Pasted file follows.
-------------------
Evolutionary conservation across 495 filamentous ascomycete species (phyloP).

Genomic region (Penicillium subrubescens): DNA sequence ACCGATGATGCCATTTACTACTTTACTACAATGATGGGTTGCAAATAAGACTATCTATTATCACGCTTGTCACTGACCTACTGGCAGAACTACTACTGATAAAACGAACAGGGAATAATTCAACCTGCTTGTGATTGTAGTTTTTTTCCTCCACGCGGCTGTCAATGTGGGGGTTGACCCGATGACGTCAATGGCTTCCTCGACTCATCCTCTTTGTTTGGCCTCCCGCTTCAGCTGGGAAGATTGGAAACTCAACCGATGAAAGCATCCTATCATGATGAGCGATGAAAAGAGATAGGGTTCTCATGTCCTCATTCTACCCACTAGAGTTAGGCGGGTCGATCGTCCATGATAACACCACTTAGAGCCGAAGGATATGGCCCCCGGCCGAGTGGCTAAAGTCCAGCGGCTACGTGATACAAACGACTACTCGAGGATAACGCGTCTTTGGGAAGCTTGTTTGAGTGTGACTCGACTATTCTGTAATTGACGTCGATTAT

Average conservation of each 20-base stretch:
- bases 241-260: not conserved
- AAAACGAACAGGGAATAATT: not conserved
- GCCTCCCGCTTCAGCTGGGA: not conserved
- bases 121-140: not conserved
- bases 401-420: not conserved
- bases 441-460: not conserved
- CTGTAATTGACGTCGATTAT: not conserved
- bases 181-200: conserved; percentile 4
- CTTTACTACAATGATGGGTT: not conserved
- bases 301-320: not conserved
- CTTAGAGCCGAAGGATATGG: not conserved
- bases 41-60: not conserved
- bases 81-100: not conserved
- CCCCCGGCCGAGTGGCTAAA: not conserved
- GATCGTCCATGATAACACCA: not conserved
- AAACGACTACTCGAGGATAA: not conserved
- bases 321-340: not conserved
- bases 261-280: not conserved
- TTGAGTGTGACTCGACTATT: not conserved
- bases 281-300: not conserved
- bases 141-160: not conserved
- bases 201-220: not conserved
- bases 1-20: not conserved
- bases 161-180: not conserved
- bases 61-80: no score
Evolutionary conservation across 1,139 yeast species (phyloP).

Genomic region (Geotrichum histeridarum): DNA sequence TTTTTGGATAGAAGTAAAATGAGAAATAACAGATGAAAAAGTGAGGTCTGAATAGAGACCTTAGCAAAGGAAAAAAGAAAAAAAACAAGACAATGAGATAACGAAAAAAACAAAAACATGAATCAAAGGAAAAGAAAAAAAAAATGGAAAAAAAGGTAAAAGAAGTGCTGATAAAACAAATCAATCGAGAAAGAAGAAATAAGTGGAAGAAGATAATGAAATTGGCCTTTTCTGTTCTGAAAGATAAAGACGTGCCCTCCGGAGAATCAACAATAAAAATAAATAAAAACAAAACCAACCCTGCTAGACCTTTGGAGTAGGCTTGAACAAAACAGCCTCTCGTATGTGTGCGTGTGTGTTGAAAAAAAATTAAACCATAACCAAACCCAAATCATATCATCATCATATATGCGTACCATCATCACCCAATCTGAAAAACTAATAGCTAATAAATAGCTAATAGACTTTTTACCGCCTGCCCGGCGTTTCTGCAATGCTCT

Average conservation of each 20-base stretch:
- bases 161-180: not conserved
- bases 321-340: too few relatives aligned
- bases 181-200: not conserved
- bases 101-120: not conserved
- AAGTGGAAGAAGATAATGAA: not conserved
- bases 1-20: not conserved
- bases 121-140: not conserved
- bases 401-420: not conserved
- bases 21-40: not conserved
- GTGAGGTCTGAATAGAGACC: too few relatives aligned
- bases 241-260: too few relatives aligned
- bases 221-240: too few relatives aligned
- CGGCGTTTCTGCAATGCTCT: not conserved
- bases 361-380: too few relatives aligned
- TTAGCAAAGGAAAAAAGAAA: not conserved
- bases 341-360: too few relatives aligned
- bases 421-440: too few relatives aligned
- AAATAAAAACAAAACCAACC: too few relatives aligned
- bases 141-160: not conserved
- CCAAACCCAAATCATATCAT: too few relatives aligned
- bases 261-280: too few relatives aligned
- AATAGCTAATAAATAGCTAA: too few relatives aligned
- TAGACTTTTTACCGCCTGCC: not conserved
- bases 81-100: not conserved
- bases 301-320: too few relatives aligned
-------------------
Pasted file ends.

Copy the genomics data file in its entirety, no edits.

Evolutionary conservation across 495 filamentous ascomycete species (phyloP).

Genomic region (Penicillium subrubescens): DNA sequence ACCGATGATGCCATTTACTACTTTACTACAATGATGGGTTGCAAATAAGACTATCTATTATCACGCTTGTCACTGACCTACTGGCAGAACTACTACTGATAAAACGAACAGGGAATAATTCAACCTGCTTGTGATTGTAGTTTTTTTCCTCCACGCGGCTGTCAATGTGGGGGTTGACCCGATGACGTCAATGGCTTCCTCGACTCATCCTCTTTGTTTGGCCTCCCGCTTCAGCTGGGAAGATTGGAAACTCAACCGATGAAAGCATCCTATCATGATGAGCGATGAAAAGAGATAGGGTTCTCATGTCCTCATTCTACCCACTAGAGTTAGGCGGGTCGATCGTCCATGATAACACCACTTAGAGCCGAAGGATATGGCCCCCGGCCGAGTGGCTAAAGTCCAGCGGCTACGTGATACAAACGACTACTCGAGGATAACGCGTCTTTGGGAAGCTTGTTTGAGTGTGACTCGACTATTCTGTAATTGACGTCGATTAT

Average conservation of each 20-base stretch:
- bases 241-260: not conserved
- AAAACGAACAGGGAATAATT: not conserved
- GCCTCCCGCTTCAGCTGGGA: not conserved
- bases 121-140: not conserved
- bases 401-420: not conserved
- bases 441-460: not conserved
- CTGTAATTGACGTCGATTAT: not conserved
- bases 181-200: conserved; percentile 4
- CTTTACTACAATGATGGGTT: not conserved
- bases 301-320: not conserved
- CTTAGAGCCGAAGGATATGG: not conserved
- bases 41-60: not conserved
- bases 81-100: not conserved
- CCCCCGGCCGAGTGGCTAAA: not conserved
- GATCGTCCATGATAACACCA: not conserved
- AAACGACTACTCGAGGATAA: not conserved
- bases 321-340: not conserved
- bases 261-280: not conserved
- TTGAGTGTGACTCGACTATT: not conserved
- bases 281-300: not conserved
- bases 141-160: not conserved
- bases 201-220: not conserved
- bases 1-20: not conserved
- bases 161-180: not conserved
- bases 61-80: no score
Evolutionary conservation across 1,139 yeast species (phyloP).

Genomic region (Geotrichum histeridarum): DNA sequence TTTTTGGATAGAAGTAAAATGAGAAATAACAGATGAAAAAGTGAGGTCTGAATAGAGACCTTAGCAAAGGAAAAAAGAAAAAAAACAAGACAATGAGATAACGAAAAAAACAAAAACATGAATCAAAGGAAAAGAAAAAAAAAATGGAAAAAAAGGTAAAAGAAGTGCTGATAAAACAAATCAATCGAGAAAGAAGAAATAAGTGGAAGAAGATAATGAAATTGGCCTTTTCTGTTCTGAAAGATAAAGACGTGCCCTCCGGAGAATCAACAATAAAAATAAATAAAAACAAAACCAACCCTGCTAGACCTTTGGAGTAGGCTTGAACAAAACAGCCTCTCGTATGTGTGCGTGTGTGTTGAAAAAAAATTAAACCATAACCAAACCCAAATCATATCATCATCATATATGCGTACCATCATCACCCAATCTGAAAAACTAATAGCTAATAAATAGCTAATAGACTTTTTACCGCCTGCCCGGCGTTTCTGCAATGCTCT

Average conservation of each 20-base stretch:
- bases 161-180: not conserved
- bases 321-340: too few relatives aligned
- bases 181-200: not conserved
- bases 101-120: not conserved
- AAGTGGAAGAAGATAATGAA: not conserved
- bases 1-20: not conserved
- bases 121-140: not conserved
- bases 401-420: not conserved
- bases 21-40: not conserved
- GTGAGGTCTGAATAGAGACC: too few relatives aligned
- bases 241-260: too few relatives aligned
- bases 221-240: too few relatives aligned
- CGGCGTTTCTGCAATGCTCT: not conserved
- bases 361-380: too few relatives aligned
- TTAGCAAAGGAAAAAAGAAA: not conserved
- bases 341-360: too few relatives aligned
- bases 421-440: too few relatives aligned
- AAATAAAAACAAAACCAACC: too few relatives aligned
- bases 141-160: not conserved
- CCAAACCCAAATCATATCAT: too few relatives aligned
- bases 261-280: too few relatives aligned
- AATAGCTAATAAATAGCTAA: too few relatives aligned
- TAGACTTTTTACCGCCTGCC: not conserved
- bases 81-100: not conserved
- bases 301-320: too few relatives aligned